U.S. commodity and industrial stocks are among those poised to benefit from the growing global economy, according to Pacific Heights Asset Management LLC’s Michael Cuggino.
“We like the U.S. stock market in general,” Cuggino, who is based in San Francisco, said in an interview. “Corporate earnings so far have justified stock valuations.” The Standard & Poor’s 500 Index has a price-to-earnings ratio of 15.1, compared with an average of 16.2 in Bloomberg data based on reported earnings going back to 1954.
Cuggino, whose $8.5 billion Permanent Portfolio fund has beaten 98 percent of its peers over the past five years, manages that fund with the goal of capital preservation in different market environments. He invests in six categories: Gold, silver, Swiss franc-denominated assets, U.S. growth stocks, Treasuries and high-grade corporate bonds, and U.S. and foreign real estate and natural resources stocks.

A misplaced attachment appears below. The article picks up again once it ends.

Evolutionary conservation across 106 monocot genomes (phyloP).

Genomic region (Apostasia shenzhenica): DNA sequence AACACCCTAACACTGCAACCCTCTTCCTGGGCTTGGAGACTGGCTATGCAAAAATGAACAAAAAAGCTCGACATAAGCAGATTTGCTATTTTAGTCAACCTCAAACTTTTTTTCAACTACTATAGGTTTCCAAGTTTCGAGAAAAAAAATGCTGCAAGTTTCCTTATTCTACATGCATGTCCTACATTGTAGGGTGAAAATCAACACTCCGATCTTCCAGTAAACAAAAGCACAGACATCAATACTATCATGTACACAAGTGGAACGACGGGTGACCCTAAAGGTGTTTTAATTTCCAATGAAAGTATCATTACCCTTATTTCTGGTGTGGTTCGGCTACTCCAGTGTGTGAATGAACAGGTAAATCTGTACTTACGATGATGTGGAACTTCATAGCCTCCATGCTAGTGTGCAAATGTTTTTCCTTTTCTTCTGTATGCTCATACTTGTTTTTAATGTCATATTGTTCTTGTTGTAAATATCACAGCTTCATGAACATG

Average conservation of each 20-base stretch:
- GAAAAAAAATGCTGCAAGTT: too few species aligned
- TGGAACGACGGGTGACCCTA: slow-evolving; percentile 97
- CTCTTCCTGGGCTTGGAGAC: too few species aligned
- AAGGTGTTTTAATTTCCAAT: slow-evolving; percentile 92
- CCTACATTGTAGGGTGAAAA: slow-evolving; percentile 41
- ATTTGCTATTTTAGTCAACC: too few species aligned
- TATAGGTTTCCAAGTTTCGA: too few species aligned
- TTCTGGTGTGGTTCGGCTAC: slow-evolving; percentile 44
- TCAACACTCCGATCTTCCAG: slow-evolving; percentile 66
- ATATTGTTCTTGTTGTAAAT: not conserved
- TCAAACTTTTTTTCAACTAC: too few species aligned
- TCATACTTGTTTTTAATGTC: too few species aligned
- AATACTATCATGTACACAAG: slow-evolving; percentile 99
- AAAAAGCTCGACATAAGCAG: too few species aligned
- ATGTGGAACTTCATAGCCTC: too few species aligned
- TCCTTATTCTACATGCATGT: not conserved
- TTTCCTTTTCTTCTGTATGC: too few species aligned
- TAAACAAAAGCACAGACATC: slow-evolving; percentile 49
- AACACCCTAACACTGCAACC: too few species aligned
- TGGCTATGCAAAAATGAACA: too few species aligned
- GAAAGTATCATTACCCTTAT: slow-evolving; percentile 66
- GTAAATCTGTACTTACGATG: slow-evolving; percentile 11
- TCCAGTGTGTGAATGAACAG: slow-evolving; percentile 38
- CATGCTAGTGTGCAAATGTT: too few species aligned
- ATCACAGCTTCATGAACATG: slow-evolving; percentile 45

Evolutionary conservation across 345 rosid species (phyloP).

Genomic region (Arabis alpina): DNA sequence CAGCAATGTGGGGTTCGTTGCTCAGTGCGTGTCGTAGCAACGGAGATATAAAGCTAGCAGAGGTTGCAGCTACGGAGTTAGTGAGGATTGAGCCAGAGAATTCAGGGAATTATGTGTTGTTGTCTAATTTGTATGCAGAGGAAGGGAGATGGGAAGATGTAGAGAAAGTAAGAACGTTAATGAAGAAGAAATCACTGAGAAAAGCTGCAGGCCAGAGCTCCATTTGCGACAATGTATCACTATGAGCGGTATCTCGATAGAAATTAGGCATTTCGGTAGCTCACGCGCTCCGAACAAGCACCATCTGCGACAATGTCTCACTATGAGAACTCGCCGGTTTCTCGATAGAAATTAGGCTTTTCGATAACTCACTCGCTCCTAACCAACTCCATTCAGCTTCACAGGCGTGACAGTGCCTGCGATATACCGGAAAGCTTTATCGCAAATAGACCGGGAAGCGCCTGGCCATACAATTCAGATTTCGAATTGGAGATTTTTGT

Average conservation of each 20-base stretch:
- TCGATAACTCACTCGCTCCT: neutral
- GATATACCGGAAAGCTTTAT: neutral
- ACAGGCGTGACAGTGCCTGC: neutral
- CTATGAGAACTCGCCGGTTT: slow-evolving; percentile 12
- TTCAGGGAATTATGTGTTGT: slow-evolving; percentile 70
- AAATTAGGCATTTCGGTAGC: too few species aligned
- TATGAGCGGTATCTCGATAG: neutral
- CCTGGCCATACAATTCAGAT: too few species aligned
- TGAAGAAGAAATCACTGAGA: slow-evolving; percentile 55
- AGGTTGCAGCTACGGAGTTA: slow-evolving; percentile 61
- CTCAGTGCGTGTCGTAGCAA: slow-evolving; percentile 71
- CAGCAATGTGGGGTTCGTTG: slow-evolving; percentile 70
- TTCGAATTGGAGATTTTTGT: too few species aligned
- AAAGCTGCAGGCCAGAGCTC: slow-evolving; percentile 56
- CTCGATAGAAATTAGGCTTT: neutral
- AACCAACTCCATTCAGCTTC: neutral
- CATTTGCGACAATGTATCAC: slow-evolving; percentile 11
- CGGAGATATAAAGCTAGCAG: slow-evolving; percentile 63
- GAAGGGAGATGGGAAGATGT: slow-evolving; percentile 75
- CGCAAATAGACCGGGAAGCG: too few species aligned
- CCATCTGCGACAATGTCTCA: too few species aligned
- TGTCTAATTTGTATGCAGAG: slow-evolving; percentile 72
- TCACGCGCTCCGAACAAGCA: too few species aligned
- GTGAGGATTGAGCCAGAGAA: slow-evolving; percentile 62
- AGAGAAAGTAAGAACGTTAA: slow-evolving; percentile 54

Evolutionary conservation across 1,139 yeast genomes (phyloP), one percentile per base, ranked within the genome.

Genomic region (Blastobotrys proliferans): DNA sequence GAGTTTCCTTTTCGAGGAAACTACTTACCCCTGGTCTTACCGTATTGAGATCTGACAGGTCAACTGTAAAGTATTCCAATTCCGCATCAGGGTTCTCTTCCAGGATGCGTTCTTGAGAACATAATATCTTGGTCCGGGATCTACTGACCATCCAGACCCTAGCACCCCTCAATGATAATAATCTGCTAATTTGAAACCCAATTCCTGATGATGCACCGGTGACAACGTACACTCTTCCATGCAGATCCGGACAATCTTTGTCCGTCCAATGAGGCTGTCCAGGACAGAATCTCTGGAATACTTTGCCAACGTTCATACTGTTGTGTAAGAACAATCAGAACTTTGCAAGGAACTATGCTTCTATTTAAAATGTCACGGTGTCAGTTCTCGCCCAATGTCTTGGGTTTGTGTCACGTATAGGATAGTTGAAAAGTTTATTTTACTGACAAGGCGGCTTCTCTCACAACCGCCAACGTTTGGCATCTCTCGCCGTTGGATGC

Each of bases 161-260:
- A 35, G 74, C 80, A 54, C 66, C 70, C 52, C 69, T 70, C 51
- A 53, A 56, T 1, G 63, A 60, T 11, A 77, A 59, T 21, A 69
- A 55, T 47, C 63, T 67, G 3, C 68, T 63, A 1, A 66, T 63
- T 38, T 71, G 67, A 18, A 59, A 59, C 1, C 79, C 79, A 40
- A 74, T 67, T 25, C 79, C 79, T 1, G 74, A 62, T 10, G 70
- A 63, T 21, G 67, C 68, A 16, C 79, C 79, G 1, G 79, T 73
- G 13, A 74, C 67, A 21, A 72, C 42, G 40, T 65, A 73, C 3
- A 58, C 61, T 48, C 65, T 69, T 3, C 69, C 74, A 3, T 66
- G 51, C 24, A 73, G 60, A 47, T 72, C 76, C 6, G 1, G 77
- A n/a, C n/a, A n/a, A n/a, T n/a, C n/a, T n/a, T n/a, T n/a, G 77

The global recovery is continuing, Cuggino said, particularly because of the “high rate of growth” in countries such as Brazil, Russia, India and China.
Gross domestic product growth in China was 9.6 percent in the third quarter, and India’s economy expanded 8.8 percent in the second quarter. The Standard & Poor’s 500 Index has risen 75 percent since March 2009.
Cuggino recommended investing in the stocks of FedEx Corp., which he said should benefit from worldwide economic growth and its pricing power; BHP Billiton Ltd., which is in a number of commodities markets and can benefit from currency weakness; and State Street Corp., an “efficient operator” in the “knocked-down” financial industry. He recommended companies that get “a good percentage” of their revenue from outside the U.S.
He said stocks are also attractive because of high dividend yields, which are “in excess, in some cases, of the 10-year Treasury.” The 10-year Treasury yielded 2.53 percent as of 8.19 a.m. in New York, while the projected 12-month dividend yield of the Dow Jones Industrial Average is 2.77 percent, according to data compiled by Bloomberg.
“You’re getting paid to wait for growth,” Cuggino said. “The global growth story is out there, it’s intact, and U.S. companies in many cases are poised to benefit.”